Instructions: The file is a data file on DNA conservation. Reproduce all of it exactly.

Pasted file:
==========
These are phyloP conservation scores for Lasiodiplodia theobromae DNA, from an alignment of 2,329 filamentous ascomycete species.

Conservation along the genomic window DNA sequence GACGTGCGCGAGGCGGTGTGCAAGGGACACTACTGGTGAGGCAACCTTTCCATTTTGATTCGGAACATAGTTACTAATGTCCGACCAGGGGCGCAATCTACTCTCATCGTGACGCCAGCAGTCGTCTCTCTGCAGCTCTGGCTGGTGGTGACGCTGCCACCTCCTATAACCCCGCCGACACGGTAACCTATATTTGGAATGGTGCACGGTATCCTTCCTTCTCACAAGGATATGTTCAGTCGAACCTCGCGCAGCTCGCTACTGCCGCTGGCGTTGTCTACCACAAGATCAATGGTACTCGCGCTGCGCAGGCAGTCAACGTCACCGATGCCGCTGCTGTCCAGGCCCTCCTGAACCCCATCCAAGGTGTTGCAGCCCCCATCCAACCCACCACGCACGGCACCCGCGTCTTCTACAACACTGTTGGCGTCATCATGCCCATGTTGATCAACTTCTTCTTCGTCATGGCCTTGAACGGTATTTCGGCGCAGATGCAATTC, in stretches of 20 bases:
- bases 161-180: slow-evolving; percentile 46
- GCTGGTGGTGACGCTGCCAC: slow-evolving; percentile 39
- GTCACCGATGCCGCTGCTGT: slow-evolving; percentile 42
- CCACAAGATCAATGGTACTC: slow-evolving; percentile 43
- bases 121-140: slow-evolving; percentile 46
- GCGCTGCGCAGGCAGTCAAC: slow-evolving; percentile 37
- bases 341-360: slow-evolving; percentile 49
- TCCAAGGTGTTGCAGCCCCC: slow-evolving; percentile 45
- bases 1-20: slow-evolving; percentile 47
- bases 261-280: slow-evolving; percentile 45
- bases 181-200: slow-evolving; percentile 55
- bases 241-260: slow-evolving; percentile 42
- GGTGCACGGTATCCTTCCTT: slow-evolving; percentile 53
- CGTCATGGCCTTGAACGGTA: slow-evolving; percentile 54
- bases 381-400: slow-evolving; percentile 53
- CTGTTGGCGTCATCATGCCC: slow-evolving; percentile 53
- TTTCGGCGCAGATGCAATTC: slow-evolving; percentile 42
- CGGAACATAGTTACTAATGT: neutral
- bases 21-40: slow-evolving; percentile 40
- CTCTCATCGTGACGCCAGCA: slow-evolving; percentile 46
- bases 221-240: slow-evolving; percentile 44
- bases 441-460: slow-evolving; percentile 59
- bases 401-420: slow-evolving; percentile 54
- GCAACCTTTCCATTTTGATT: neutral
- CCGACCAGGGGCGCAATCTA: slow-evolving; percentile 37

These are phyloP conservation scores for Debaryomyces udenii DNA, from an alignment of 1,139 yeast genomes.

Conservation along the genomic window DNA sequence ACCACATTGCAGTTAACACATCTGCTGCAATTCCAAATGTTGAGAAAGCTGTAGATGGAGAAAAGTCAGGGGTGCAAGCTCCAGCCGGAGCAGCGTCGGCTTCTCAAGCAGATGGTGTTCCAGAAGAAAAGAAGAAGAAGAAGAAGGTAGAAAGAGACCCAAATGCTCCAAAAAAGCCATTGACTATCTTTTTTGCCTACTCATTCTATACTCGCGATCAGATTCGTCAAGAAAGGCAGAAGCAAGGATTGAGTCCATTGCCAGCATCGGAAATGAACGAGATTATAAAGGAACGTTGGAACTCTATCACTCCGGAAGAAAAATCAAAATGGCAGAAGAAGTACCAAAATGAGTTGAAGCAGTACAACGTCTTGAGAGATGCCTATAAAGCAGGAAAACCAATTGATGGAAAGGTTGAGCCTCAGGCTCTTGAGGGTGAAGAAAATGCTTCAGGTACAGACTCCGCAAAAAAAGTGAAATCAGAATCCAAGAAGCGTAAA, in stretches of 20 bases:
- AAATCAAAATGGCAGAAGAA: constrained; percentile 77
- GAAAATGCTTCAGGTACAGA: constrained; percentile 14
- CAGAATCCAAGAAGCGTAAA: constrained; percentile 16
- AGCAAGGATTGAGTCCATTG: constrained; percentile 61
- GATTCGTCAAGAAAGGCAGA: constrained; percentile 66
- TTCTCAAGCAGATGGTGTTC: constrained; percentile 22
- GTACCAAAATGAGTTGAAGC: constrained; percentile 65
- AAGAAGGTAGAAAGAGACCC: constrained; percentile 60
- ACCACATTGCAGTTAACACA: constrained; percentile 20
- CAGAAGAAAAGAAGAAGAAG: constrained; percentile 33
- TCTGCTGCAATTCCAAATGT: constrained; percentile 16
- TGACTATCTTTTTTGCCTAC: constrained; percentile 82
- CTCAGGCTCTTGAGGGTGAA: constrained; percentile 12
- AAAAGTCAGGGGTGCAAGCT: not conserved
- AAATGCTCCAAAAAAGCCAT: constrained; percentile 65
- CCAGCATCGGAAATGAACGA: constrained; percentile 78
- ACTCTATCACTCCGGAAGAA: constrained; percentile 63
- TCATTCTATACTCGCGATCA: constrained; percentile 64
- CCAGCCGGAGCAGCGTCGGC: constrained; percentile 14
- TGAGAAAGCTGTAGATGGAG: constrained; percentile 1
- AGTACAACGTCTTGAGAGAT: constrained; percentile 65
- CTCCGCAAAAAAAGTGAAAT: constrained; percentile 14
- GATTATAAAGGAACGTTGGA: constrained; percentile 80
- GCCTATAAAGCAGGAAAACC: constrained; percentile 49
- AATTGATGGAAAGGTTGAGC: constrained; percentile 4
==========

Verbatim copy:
These are phyloP conservation scores for Lasiodiplodia theobromae DNA, from an alignment of 2,329 filamentous ascomycete species.

Conservation along the genomic window DNA sequence GACGTGCGCGAGGCGGTGTGCAAGGGACACTACTGGTGAGGCAACCTTTCCATTTTGATTCGGAACATAGTTACTAATGTCCGACCAGGGGCGCAATCTACTCTCATCGTGACGCCAGCAGTCGTCTCTCTGCAGCTCTGGCTGGTGGTGACGCTGCCACCTCCTATAACCCCGCCGACACGGTAACCTATATTTGGAATGGTGCACGGTATCCTTCCTTCTCACAAGGATATGTTCAGTCGAACCTCGCGCAGCTCGCTACTGCCGCTGGCGTTGTCTACCACAAGATCAATGGTACTCGCGCTGCGCAGGCAGTCAACGTCACCGATGCCGCTGCTGTCCAGGCCCTCCTGAACCCCATCCAAGGTGTTGCAGCCCCCATCCAACCCACCACGCACGGCACCCGCGTCTTCTACAACACTGTTGGCGTCATCATGCCCATGTTGATCAACTTCTTCTTCGTCATGGCCTTGAACGGTATTTCGGCGCAGATGCAATTC, in stretches of 20 bases:
- bases 161-180: slow-evolving; percentile 46
- GCTGGTGGTGACGCTGCCAC: slow-evolving; percentile 39
- GTCACCGATGCCGCTGCTGT: slow-evolving; percentile 42
- CCACAAGATCAATGGTACTC: slow-evolving; percentile 43
- bases 121-140: slow-evolving; percentile 46
- GCGCTGCGCAGGCAGTCAAC: slow-evolving; percentile 37
- bases 341-360: slow-evolving; percentile 49
- TCCAAGGTGTTGCAGCCCCC: slow-evolving; percentile 45
- bases 1-20: slow-evolving; percentile 47
- bases 261-280: slow-evolving; percentile 45
- bases 181-200: slow-evolving; percentile 55
- bases 241-260: slow-evolving; percentile 42
- GGTGCACGGTATCCTTCCTT: slow-evolving; percentile 53
- CGTCATGGCCTTGAACGGTA: slow-evolving; percentile 54
- bases 381-400: slow-evolving; percentile 53
- CTGTTGGCGTCATCATGCCC: slow-evolving; percentile 53
- TTTCGGCGCAGATGCAATTC: slow-evolving; percentile 42
- CGGAACATAGTTACTAATGT: neutral
- bases 21-40: slow-evolving; percentile 40
- CTCTCATCGTGACGCCAGCA: slow-evolving; percentile 46
- bases 221-240: slow-evolving; percentile 44
- bases 441-460: slow-evolving; percentile 59
- bases 401-420: slow-evolving; percentile 54
- GCAACCTTTCCATTTTGATT: neutral
- CCGACCAGGGGCGCAATCTA: slow-evolving; percentile 37

These are phyloP conservation scores for Debaryomyces udenii DNA, from an alignment of 1,139 yeast genomes.

Conservation along the genomic window DNA sequence ACCACATTGCAGTTAACACATCTGCTGCAATTCCAAATGTTGAGAAAGCTGTAGATGGAGAAAAGTCAGGGGTGCAAGCTCCAGCCGGAGCAGCGTCGGCTTCTCAAGCAGATGGTGTTCCAGAAGAAAAGAAGAAGAAGAAGAAGGTAGAAAGAGACCCAAATGCTCCAAAAAAGCCATTGACTATCTTTTTTGCCTACTCATTCTATACTCGCGATCAGATTCGTCAAGAAAGGCAGAAGCAAGGATTGAGTCCATTGCCAGCATCGGAAATGAACGAGATTATAAAGGAACGTTGGAACTCTATCACTCCGGAAGAAAAATCAAAATGGCAGAAGAAGTACCAAAATGAGTTGAAGCAGTACAACGTCTTGAGAGATGCCTATAAAGCAGGAAAACCAATTGATGGAAAGGTTGAGCCTCAGGCTCTTGAGGGTGAAGAAAATGCTTCAGGTACAGACTCCGCAAAAAAAGTGAAATCAGAATCCAAGAAGCGTAAA, in stretches of 20 bases:
- AAATCAAAATGGCAGAAGAA: constrained; percentile 77
- GAAAATGCTTCAGGTACAGA: constrained; percentile 14
- CAGAATCCAAGAAGCGTAAA: constrained; percentile 16
- AGCAAGGATTGAGTCCATTG: constrained; percentile 61
- GATTCGTCAAGAAAGGCAGA: constrained; percentile 66
- TTCTCAAGCAGATGGTGTTC: constrained; percentile 22
- GTACCAAAATGAGTTGAAGC: constrained; percentile 65
- AAGAAGGTAGAAAGAGACCC: constrained; percentile 60
- ACCACATTGCAGTTAACACA: constrained; percentile 20
- CAGAAGAAAAGAAGAAGAAG: constrained; percentile 33
- TCTGCTGCAATTCCAAATGT: constrained; percentile 16
- TGACTATCTTTTTTGCCTAC: constrained; percentile 82
- CTCAGGCTCTTGAGGGTGAA: constrained; percentile 12
- AAAAGTCAGGGGTGCAAGCT: not conserved
- AAATGCTCCAAAAAAGCCAT: constrained; percentile 65
- CCAGCATCGGAAATGAACGA: constrained; percentile 78
- ACTCTATCACTCCGGAAGAA: constrained; percentile 63
- TCATTCTATACTCGCGATCA: constrained; percentile 64
- CCAGCCGGAGCAGCGTCGGC: constrained; percentile 14
- TGAGAAAGCTGTAGATGGAG: constrained; percentile 1
- AGTACAACGTCTTGAGAGAT: constrained; percentile 65
- CTCCGCAAAAAAAGTGAAAT: constrained; percentile 14
- GATTATAAAGGAACGTTGGA: constrained; percentile 80
- GCCTATAAAGCAGGAAAACC: constrained; percentile 49
- AATTGATGGAAAGGTTGAGC: constrained; percentile 4